Yes, they serve prime aged beef and do it well. But it's the Creole-Italian end of the menu, the dearth of tourists, stellar service and close by location that will draw me back next trip this fall.

                      IMHO its a run don't walk.

                      PS--the St. Charles street car stops right in front. Or, it's a seven buck cab fare back downtown.

                    2. Double check on Hansen's hours/days as I'm pretty sure they are closed Monday (cause that's been the day of the week I'd tried to go more than once on visits!). Don't want to be disappointed!

                      1 Reply
                      1. re: Celery

                        Hansen's is indeed closed on Mondays

                      2. Restaurant R'evolution has a pretty good turtle soup, too.

                        1. Impressive list....I would only add that the Magazine St. location of La Divina has closed. (They are still available in the French Quarter)....If you need an uptown ice-creamish dessert, their neighbor, Sucre is still serving (though I prefer Divina) and the ever popular Creole Creamery isn't too far away....

                          1. Reporting back after 5 nights of sweet August humidity. Don’t people get sick of love letters to New Orleans? Alright, just one more.
                            Arrived on the red eye, was able to check into the Omni at 6:00 a.m. and a glorious 3 hr. nap, then straight to EAT for brunch. Red Dress Run was just ending (or so we thought, turns out the party went well into the night and we later nicknamed the red menace and/or red plague after having drinks spilled on us and/or almost being thrown up on – nice N.O. color for the first day though). Great brunch of poached eggs over fried greens tomatoes and country ham with biscuit, wife had the poached eggs with grits and grillades – first time having these and they were great, what gives the grillades the acidity? Minor quibble: $3 - 4 ounce glass of OJ from a gallon jug. Beignets from Café Beignet – nice, fried to order. Insectarium and Imperial Woodpecker snowballs snack – perfect on a 90 degree day. Dinner at Cochon was excellent – fried oyster and bacon sandwich, some type of lard mousse on toast, fried chicken livers with pepper jelly, crawfish green tomato gratin, mac n cheese – spacing on the rest. Everything was excellent and very reasonably priced, except for the N.O. food slant this place could be in San Francisco. Minor quibble: Cow wee Cocktail was way too sweet. Wandered through Dirty Linen night picking up free cocktails and cookies on our way over to Divino Gelato for dessert.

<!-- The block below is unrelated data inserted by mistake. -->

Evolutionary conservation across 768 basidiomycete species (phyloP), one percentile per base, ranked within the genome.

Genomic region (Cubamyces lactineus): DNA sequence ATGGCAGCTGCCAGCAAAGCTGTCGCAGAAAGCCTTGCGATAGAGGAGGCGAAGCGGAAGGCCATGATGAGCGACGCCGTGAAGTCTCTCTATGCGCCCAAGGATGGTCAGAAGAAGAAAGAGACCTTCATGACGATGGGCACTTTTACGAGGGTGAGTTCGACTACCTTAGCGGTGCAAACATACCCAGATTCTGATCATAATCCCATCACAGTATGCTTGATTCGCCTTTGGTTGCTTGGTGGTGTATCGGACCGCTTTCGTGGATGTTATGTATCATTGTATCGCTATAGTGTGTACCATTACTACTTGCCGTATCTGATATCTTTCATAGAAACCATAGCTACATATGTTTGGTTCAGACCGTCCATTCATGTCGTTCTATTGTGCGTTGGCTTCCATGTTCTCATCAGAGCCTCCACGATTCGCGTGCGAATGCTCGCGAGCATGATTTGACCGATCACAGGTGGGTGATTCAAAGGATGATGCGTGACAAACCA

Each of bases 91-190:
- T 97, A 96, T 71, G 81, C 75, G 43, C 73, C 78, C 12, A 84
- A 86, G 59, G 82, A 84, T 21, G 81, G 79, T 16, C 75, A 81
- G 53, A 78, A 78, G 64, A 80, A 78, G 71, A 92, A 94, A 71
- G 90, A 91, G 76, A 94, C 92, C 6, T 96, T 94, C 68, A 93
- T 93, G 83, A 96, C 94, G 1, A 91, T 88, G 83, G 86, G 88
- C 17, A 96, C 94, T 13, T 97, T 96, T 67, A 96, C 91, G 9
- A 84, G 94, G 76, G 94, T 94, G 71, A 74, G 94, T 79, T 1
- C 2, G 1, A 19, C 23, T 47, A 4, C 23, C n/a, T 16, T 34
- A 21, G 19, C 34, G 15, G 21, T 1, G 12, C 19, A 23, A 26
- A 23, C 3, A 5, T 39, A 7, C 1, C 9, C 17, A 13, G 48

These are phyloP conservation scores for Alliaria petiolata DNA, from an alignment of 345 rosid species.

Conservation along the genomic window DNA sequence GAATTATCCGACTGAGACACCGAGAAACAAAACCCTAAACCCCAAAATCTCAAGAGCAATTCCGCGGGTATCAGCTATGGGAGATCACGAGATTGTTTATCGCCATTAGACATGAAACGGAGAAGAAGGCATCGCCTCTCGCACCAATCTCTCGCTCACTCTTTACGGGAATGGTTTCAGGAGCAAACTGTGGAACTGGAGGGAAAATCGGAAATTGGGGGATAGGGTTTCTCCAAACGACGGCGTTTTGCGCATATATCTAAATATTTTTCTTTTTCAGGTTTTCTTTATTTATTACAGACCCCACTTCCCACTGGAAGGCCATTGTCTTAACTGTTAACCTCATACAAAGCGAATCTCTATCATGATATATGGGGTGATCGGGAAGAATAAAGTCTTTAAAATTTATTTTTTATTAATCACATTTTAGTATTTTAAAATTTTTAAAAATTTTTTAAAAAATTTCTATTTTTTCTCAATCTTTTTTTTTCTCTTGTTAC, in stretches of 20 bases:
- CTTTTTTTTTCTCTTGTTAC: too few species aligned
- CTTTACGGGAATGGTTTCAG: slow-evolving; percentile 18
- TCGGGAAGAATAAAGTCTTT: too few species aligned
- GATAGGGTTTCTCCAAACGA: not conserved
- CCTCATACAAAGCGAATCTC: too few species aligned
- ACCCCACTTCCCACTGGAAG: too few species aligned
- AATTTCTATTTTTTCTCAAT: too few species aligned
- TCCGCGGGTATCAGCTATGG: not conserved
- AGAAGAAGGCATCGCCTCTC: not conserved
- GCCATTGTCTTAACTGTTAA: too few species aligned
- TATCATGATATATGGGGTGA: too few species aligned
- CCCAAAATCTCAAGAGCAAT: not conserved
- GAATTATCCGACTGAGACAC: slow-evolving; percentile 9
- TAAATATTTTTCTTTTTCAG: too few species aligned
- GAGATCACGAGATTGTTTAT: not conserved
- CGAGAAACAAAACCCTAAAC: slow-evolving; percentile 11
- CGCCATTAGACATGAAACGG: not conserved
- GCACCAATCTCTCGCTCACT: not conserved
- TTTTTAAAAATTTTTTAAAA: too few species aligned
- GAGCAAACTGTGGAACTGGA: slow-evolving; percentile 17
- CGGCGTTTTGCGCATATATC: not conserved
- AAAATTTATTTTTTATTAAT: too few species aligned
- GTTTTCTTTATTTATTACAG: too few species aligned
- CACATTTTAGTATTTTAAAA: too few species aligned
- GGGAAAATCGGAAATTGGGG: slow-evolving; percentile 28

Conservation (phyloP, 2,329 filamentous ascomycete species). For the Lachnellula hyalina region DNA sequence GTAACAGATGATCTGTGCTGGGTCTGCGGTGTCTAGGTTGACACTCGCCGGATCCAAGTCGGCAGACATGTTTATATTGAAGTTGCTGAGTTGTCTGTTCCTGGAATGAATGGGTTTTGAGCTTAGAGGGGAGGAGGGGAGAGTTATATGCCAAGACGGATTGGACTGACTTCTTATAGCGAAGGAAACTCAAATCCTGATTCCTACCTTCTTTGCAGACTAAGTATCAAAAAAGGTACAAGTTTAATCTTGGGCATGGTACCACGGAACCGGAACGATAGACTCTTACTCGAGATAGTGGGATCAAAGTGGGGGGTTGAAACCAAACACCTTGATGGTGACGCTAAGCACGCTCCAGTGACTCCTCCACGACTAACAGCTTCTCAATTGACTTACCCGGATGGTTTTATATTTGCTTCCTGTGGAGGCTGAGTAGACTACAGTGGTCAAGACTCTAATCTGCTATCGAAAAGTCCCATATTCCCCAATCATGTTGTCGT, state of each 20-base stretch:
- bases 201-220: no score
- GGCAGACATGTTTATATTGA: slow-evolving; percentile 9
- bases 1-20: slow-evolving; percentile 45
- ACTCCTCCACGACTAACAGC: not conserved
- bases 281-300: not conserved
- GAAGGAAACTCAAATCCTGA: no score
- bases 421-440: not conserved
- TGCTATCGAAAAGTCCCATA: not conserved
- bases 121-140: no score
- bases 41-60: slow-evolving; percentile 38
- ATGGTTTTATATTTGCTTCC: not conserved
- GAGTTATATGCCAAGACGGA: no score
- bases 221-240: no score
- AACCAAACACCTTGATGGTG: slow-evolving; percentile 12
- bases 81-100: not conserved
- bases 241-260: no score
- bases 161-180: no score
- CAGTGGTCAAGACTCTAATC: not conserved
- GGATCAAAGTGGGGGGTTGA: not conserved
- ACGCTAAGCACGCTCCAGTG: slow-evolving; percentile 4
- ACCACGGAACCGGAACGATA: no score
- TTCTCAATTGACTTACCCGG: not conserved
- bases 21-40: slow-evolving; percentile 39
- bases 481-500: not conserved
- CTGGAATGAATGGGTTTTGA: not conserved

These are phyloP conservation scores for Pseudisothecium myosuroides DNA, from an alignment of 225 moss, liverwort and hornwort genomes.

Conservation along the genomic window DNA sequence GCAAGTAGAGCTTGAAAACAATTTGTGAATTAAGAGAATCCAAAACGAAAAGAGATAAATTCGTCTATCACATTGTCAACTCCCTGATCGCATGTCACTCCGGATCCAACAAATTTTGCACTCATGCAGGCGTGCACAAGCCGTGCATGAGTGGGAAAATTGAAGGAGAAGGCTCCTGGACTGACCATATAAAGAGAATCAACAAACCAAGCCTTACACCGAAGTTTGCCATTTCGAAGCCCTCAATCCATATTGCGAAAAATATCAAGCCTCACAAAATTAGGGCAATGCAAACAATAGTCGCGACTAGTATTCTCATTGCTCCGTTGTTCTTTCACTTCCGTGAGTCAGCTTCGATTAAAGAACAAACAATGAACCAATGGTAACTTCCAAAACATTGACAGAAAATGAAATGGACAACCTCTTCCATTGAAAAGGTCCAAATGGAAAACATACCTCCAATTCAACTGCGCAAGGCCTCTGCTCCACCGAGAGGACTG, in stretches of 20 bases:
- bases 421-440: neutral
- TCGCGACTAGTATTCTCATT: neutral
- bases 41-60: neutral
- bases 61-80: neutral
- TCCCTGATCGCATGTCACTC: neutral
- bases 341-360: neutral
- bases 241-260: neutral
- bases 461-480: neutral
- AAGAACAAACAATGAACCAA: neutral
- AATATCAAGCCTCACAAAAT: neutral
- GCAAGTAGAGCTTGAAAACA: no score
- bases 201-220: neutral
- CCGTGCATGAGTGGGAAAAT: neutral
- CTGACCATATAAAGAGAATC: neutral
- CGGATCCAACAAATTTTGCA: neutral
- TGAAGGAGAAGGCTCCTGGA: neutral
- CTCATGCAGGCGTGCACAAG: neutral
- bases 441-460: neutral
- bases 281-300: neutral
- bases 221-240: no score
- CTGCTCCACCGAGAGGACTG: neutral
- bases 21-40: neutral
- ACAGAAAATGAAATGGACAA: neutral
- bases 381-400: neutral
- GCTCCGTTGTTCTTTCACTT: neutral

Next morning we had coffee from Spitfire – good, no great, then out to Mandina’s for a lunch of fried soft-shell crab with a crawfish etouffee on top, great seafood gumbo and buster crab remoulade – classic family style place. After a day at City Park we stopped at Angelo Brocato for a box of cannolis and variety of cookies to keep at the hotel and snack on over the next couple days – freshly filled cannolis were very good. Took the St. Charles Streetcar out to Dante’s for dinner. If there is a more genteel way to travel I have yet to come across it, our daughter was lulled to sleep with her head on the window sill and slight breeze coming in – perfect nap before dinner. We arrived early, it was empty, a little funky and I was starting to doubt our choice, but it filled up quickly and everything was great. Perfect Sazerac, shrimp and grits with red eye gravy – amazing, blackened red fish with an herb salad that contrasted perfectly, some charcuterie, boudin rouge and a nice spicy cauliflower with raisins. Hiked up the hill to watch sunset over the Mississippi after dinner then streetcar back – great evening.